Both Nintendo and Sony are releasing new handheld consoles this year. So should you purchase a console on day one – or is it going to be quickly overshadowed by a new-improved version?
Early adopters usually get a raw deal when it comes to technology, and gamers aren’t any different.
They usually have the dubious benefit of being the first to discover the flaws of a console, before tweaks and adjustments are made to subsequent iterations.
Originals rivalled by revised models
Take the DS. It’s received four revisions in as many years, with the original DS, DS lite, Dsi and Dsi XL all taking the previous model, adding functionality and improving it in some way. The PSP saw the 1000, 2000, 3000 and GO models all released in a similar time frame.
Home consoles are guilty of this too. Chances are if you bought an Xbox 360 in 2005, its shoddy hardware will mean that it’s no longer sat under your TV, but languishing on a rubbish dump somewhere.
That’s certainly what happened with my first 360. And my second. And my third. Fingers crossed, console number four will last longer. It’s served me well so far, thanks to the improved chip set.
Then, of course, there’s the redesigned Xbox 360, with it’s large internal memory and built-in wireless – both vast improvements on the original version. The PlayStation 3 has also seen a redesign (and I’m on my second one of those, in case you’re wondering).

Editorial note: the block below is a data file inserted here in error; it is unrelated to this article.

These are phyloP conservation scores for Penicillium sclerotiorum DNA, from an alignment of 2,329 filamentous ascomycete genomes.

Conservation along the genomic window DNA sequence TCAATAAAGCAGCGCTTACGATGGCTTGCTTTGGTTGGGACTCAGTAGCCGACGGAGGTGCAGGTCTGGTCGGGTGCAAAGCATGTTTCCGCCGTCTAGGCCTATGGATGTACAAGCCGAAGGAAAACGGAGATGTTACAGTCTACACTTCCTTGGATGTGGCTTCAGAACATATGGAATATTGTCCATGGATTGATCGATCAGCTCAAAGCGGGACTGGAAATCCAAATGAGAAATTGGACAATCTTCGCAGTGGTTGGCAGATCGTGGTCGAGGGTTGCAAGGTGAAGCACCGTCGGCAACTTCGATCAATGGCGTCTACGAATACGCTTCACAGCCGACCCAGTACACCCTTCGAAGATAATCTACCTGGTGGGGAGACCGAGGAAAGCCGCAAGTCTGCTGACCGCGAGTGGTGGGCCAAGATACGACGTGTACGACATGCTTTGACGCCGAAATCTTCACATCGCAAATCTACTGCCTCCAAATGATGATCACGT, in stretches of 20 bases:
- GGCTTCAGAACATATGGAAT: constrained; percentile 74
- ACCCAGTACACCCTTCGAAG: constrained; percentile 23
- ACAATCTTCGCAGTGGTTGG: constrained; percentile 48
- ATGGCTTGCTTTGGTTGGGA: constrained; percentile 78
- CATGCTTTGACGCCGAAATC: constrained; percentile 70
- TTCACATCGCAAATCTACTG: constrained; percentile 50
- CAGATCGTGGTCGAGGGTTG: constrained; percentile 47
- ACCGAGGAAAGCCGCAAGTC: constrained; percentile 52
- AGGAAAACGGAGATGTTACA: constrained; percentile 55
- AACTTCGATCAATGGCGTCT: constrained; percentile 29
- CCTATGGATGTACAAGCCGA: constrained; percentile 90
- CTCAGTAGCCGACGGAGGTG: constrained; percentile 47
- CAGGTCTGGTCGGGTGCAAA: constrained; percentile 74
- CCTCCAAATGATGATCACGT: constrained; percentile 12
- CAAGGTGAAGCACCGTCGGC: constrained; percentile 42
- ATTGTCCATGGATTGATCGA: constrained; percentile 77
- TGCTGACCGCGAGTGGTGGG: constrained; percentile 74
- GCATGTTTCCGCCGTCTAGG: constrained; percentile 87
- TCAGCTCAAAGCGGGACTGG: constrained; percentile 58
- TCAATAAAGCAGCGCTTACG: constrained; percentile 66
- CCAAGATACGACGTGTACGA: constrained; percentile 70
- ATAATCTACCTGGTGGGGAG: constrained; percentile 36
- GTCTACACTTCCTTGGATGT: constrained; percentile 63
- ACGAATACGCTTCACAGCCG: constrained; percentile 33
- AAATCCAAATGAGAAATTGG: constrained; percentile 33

There’s no doubt that these newer consoles are a lot more reliable and feature-laden than their original versions, so spending a premium on a lesser product for a day one launch seems a bit of a gamble. The 3DS and NGP will unquestionably be improved after their release.
Where’s the decent launch line-up?
Launch line-ups tend to be quite poor for new consoles, too. Consider some of the big name games of this generation, like Halo, Call of Duty, Uncharted, Mario Galaxy, Grand Theft Auto and Gran Turismo. Only one of those – Call of Duty – was a launch title, and that was before it became the huge success it is today.
Whilst there were a handful of decent games for this generation’s launches, a majority of them were rushed in time to cash in on the new consoles, and were soon forgotten.
Sony has yet to announce any release dates for the NGP games, but Nintendo has confirmed the titles that will be available for the 3DS launch. It’s a fairly barren list, with few of the big Nintendo franchises represented. There won’t be any Mario games available at launch, and whilst there is a Zelda title, it’s a remake of an older game, and won’t be available to buy on release day.
Then we come to the price. The 3DS sells for around £200 to £230, and there’s no word on the NGP’s price yet, although given its high tech innards, something over £250 seems likely. While there will be a clamour for some to have the latest gadget, once the initial excitement fades, will they justify the high price tag?